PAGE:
Mostly, what I remember though is being in studio, looking past the mics and witnessing Charlie during commercial breaks. He’d laugh and shake his head at our good fortune – as his community of listeners would answer the call – to give our veterans a long over due thank you. Their Honor Flight. Right before we’d go back on air, sliding the head-phones on, Charlie would smile and say: ‘here we go again!’ We never looked back.”
Dean ends with one simple acclamation: “Thanks Charlie!”
Sykes has a regular segment on his show titled “Charlie, what I don’t get…” Every Thursday at 11:07 this open line segment kicks off and no topic is off limits as long as callers begin with the aforementioned phrase. Well, it’s not Thursday, but I’ll give it a try.
“Charlie, what I don’t get is how during the next few weeks your critics (on the far right and left) will call you stupid and reactionary and inconsequential while simultaneously recognizing your unique and substantive role in the policy and political debates of the last 25 years.”
To be sure, as creative, opinionated, Type-A personalities Charlie and I would on occasion butt heads; and that certainly was true when we worked together at RightWisconsin. I place no man on a pedestal–clearly he’s not always right. (See what I did there? As I said, Type-A) But he’s been a good friend and damn good talk radio host. I personally will never forget the compassion he and his wife, Janet, showed me upon the death of my mother a few years ago. It was one of a litany of similar kind moments his long-time producer Scott Warras and I heard about as I helped him put together Sykes’ 20th Anniversary show. From then MLB Commissioner Selig, to Cardinal Dolan to former Governor Tommy Thompson, nearly every heavy hitter we called to offer a pre-taped congratulation obliged us. Almost all of them shared a private testimonial as well, providing even more revealing anecdotes about Charlie.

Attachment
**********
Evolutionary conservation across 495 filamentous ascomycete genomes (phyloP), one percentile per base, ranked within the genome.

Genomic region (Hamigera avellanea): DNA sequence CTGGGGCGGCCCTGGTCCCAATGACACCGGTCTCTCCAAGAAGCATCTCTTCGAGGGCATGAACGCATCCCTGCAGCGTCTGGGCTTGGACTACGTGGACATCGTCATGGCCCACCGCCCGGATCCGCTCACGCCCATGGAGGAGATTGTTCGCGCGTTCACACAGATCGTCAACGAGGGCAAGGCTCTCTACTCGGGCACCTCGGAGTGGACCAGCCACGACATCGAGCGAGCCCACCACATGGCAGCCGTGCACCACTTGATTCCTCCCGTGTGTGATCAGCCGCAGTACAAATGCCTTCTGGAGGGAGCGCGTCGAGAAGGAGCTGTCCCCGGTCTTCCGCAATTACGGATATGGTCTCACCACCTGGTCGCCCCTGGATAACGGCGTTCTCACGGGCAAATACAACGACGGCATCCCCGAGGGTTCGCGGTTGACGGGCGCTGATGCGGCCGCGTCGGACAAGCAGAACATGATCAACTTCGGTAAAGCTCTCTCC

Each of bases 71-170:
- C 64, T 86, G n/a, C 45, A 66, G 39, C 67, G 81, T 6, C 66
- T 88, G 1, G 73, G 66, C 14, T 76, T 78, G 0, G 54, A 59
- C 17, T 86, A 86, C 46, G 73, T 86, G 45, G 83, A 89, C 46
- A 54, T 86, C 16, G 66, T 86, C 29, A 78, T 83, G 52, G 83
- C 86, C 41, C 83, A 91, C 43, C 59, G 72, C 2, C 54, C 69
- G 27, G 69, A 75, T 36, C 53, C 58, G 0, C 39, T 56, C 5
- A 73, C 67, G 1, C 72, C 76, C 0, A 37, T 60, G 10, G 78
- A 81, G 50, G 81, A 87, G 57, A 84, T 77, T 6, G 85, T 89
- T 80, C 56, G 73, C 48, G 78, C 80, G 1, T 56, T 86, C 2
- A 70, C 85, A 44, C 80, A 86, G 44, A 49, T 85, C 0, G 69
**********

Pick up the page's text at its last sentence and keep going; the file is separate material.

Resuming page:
Today, some long-time listeners don’t appreciate his vocal opposition to Donald Trump. However, his last year has shattered the left-wing mythology that talk radio hosts take their marching orders from talking points sent down from the national or state Republican parties. It’s not just because I agree with his position that I respect it. I know the difficult and head-scratching moments that can spring from opposition to ‘your’ party. But like me, Sykes hasn’t lost a minute of sleep, or any significant audience share because of it. Much like it’s wrong to think politics in Wisconsin began with the 2011 passage of Act 10, it would be colossally stupid to evaluate a 40-year professional career over one or two political disputes.
So, after 25 years, he’s on the air for about 10 more weeks. Here’s hoping Charlie Sykes goes out with a bang, continuing to champion issues about which he cares deeply.
After a quarter century on the air, I’d expect no less.